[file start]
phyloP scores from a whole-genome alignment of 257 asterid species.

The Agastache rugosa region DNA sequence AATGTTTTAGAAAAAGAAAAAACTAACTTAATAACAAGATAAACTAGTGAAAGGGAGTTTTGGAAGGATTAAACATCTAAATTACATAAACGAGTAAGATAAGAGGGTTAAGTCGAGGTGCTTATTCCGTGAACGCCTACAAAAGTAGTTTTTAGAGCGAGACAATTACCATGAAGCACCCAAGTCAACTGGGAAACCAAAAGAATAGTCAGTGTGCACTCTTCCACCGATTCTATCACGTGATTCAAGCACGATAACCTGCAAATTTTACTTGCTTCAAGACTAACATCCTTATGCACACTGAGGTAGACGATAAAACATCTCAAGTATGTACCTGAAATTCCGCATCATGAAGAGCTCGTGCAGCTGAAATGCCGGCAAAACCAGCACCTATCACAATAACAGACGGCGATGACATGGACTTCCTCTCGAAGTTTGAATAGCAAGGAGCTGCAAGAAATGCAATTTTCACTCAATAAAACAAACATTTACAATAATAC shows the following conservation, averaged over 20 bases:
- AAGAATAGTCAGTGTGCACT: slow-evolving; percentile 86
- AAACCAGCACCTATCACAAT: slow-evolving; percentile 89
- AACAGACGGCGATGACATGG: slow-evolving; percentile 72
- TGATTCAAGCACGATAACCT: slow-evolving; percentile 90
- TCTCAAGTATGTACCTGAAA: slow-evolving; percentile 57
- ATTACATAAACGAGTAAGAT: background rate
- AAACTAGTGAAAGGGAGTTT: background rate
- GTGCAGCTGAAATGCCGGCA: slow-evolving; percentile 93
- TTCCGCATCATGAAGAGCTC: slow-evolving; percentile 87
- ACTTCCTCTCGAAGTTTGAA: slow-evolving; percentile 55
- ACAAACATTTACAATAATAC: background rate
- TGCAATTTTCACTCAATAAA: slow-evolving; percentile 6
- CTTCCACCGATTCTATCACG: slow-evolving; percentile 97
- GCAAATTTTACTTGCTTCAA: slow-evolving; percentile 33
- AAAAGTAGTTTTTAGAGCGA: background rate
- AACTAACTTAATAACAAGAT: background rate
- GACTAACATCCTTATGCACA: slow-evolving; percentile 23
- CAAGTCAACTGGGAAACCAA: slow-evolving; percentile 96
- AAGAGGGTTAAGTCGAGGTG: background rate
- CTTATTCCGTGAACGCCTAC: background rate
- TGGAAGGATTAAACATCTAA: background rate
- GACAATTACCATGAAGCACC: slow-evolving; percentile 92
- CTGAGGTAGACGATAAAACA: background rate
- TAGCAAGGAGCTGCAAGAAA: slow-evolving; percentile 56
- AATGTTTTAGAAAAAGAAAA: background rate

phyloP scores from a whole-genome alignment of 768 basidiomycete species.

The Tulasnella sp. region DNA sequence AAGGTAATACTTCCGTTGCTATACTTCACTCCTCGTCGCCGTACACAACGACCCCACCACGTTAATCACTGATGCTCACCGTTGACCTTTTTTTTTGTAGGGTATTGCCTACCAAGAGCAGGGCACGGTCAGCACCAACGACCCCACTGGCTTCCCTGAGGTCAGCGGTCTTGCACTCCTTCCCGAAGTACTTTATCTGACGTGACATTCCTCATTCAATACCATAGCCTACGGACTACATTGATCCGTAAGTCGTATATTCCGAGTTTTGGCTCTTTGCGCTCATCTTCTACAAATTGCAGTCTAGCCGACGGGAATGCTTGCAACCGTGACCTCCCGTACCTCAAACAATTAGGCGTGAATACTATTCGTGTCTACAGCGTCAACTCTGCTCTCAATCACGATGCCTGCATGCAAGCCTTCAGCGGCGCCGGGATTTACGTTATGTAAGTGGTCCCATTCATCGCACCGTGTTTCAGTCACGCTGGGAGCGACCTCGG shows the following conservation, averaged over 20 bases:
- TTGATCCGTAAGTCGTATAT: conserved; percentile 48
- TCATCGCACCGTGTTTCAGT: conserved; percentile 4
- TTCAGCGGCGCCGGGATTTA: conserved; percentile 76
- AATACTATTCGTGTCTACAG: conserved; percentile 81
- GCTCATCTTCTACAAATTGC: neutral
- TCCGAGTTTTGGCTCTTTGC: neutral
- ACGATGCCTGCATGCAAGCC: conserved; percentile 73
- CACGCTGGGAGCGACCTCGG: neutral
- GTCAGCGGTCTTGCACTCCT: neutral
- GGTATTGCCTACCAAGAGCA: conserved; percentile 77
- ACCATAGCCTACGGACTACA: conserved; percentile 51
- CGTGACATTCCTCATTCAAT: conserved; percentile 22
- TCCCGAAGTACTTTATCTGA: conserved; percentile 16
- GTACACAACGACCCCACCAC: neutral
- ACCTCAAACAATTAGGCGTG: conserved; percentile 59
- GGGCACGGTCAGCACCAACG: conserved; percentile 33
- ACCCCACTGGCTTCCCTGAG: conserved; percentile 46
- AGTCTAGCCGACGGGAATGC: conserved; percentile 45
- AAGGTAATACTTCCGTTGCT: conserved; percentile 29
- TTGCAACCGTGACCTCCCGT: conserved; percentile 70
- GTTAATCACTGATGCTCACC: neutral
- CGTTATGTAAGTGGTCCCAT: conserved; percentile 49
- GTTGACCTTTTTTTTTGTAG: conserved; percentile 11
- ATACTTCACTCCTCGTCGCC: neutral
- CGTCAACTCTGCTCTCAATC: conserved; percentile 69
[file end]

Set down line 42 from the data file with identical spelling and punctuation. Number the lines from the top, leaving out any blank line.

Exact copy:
- TCCCGAAGTACTTTATCTGA: conserved; percentile 16